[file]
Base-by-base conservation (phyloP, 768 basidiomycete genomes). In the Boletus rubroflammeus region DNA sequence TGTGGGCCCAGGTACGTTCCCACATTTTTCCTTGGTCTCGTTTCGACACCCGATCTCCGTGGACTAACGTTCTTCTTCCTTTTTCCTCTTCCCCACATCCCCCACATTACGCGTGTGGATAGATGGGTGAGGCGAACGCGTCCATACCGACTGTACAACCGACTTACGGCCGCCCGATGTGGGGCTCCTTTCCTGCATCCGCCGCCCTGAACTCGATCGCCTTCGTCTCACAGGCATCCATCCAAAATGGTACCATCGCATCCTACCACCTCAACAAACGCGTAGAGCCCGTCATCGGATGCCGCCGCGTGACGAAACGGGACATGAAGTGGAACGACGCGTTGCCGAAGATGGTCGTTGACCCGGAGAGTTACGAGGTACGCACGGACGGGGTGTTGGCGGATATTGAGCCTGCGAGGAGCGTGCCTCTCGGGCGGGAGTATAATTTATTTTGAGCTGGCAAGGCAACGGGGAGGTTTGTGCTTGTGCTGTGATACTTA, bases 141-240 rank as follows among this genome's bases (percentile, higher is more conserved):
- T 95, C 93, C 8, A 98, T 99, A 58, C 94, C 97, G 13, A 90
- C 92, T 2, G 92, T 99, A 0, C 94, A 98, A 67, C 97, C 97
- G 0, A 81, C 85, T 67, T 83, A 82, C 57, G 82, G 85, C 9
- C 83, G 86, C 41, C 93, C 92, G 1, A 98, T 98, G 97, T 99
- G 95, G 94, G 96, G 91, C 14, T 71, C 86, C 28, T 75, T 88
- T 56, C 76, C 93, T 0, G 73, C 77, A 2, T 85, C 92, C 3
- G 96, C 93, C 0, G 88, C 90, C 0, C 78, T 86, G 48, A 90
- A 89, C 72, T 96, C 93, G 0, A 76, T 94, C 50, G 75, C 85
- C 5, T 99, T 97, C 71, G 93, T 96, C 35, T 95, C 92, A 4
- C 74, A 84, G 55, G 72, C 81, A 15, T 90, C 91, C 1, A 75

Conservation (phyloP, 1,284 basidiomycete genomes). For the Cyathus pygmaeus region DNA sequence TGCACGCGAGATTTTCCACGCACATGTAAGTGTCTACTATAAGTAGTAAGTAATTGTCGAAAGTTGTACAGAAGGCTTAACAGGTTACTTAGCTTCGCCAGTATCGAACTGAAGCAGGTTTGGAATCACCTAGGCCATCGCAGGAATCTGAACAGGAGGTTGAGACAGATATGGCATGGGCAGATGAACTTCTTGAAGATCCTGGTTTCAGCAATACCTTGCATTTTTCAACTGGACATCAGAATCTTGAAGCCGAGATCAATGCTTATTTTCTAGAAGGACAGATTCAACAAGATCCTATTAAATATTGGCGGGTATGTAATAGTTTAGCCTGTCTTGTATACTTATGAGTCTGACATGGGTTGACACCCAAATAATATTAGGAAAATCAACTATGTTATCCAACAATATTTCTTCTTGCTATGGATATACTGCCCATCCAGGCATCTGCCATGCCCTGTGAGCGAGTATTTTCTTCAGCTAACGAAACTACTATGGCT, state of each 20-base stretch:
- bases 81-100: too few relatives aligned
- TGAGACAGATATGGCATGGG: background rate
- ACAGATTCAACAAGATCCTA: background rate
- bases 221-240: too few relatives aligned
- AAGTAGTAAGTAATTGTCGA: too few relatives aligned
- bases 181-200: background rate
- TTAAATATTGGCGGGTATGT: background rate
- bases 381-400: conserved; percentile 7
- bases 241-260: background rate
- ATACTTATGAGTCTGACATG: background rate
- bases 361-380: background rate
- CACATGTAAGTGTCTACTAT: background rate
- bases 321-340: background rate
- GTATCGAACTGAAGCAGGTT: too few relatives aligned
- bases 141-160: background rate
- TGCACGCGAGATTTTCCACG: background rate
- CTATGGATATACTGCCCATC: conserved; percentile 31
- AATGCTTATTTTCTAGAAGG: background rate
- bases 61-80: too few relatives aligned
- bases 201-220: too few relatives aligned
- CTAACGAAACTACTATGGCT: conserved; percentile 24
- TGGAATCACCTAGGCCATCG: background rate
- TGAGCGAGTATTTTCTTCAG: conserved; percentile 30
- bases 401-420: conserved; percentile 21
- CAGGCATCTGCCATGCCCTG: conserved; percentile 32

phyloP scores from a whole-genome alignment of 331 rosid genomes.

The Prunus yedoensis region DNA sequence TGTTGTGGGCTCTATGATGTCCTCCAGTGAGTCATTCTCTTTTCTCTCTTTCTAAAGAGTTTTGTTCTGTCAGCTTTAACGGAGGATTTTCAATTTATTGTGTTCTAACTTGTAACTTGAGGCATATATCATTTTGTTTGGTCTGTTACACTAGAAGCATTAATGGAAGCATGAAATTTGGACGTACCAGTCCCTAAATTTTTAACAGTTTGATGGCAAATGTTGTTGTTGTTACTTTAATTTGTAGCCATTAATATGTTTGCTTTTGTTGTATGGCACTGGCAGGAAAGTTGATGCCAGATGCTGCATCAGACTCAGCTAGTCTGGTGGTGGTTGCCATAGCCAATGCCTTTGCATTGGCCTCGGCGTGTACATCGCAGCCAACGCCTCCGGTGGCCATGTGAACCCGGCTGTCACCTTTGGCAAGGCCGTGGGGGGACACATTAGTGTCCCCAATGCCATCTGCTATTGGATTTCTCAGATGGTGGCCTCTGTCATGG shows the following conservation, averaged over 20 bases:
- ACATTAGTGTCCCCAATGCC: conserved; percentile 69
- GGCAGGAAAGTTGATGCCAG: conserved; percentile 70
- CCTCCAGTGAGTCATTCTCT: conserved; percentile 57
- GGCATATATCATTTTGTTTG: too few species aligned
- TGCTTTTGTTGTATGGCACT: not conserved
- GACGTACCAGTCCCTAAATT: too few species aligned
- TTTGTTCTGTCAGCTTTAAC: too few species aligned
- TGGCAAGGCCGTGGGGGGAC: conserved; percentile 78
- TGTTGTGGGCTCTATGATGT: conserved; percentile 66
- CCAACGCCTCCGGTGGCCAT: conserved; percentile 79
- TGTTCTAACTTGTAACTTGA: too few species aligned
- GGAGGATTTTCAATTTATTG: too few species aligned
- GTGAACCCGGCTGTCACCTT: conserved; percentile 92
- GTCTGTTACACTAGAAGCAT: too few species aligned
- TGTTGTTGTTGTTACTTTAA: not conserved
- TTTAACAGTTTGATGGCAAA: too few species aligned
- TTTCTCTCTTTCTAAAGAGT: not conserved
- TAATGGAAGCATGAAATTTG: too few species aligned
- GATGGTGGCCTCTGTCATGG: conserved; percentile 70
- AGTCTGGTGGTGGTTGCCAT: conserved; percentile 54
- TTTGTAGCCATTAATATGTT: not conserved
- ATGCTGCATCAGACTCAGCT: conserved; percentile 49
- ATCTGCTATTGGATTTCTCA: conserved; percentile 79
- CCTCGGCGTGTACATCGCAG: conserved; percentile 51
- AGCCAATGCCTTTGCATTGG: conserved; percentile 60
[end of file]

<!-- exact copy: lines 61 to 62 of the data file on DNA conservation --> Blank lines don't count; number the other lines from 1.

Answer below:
- ATGCTGCATCAGACTCAGCT: conserved; percentile 49
- ATCTGCTATTGGATTTCTCA: conserved; percentile 79